The Immigration Crisis: Background and Ideas for Immigration Reform

240X180 Event

Mary Jane Friel will discuss the conditions that motivate men, women, and unaccompanied children to enter the United States as illegal immigrants, only to live with the constant fear of deportation.

Date & Time:

Tuesday, February 2, 2016
12:00 PM - 1:15 PM

Admission:

Free and Open to the Public

Location:

Luann Dummer Center for Women (O'Shaughnessy Educational Center, Room 103)

Mary Jean Friel is currently active in the Loretto Community, whose goal is to work for justice and act for peace. She has helped lead faith-based groups to the Arizona and Texas borders to assist recently deported migrants and to help shine a light on their untold struggles. In this lecture, Friel will detail the conditions that motivate men, women, and unaccompanied children to risk their lives to come to the United States, only to live in the shadows with the constant fear of deportation. She will also discuss the need for compassionate and comprehensive immigration reform. A light lunch will be served at this event.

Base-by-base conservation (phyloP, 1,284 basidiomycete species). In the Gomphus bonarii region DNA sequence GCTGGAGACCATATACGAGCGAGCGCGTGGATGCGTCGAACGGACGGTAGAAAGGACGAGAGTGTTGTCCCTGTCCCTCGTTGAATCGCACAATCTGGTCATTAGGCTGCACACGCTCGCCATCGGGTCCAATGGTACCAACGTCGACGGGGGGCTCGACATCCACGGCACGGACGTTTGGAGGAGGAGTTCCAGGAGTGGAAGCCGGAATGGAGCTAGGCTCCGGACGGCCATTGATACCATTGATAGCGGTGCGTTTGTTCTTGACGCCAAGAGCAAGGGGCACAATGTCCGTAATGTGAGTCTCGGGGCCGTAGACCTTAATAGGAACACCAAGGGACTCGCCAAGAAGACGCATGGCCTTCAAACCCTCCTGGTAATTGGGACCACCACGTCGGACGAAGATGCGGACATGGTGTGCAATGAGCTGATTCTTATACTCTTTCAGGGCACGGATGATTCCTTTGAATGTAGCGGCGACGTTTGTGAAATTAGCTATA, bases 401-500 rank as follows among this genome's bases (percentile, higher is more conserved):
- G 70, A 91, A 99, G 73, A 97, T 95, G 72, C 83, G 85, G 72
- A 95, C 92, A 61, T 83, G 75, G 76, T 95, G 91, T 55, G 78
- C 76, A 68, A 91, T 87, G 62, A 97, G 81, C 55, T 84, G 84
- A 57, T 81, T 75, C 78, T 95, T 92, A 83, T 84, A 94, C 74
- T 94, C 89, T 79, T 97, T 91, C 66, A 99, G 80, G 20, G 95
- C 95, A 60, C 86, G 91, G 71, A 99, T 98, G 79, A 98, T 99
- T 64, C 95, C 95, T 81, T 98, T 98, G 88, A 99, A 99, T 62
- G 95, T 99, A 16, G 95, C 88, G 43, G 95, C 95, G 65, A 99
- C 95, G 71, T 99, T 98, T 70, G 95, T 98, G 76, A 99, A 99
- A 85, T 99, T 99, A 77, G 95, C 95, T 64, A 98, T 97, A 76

A lifelong activist, Friel was a Sister of Loretto for 10 years. She worked with farm workers in the labor camps of Colorado, Wyoming, and California, where she joined Cesar Chavez and the United Farm Workers Union as Cesar’s personal assistant; she was also an organizer of the grape boycott in New York City. Later as a co-member of Loretto, Mary Jean joined the National Farm Worker Ministry and continued working with farm workers in California. In addition, she was a proud elementary teacher for the Los Angeles Unified School District for twenty years and was active in the teachers’ union as the elected union chair for her school and the South Bay area of Los Angeles.

This event is sponsored by Justice and Peace Studies, the Luann Dummer Center for Women, and the American Culture & Difference program.

 

All programs offered by the University of St. Thomas shall be readily accessible to individuals with disabilities. For details, call (651) 962-6315.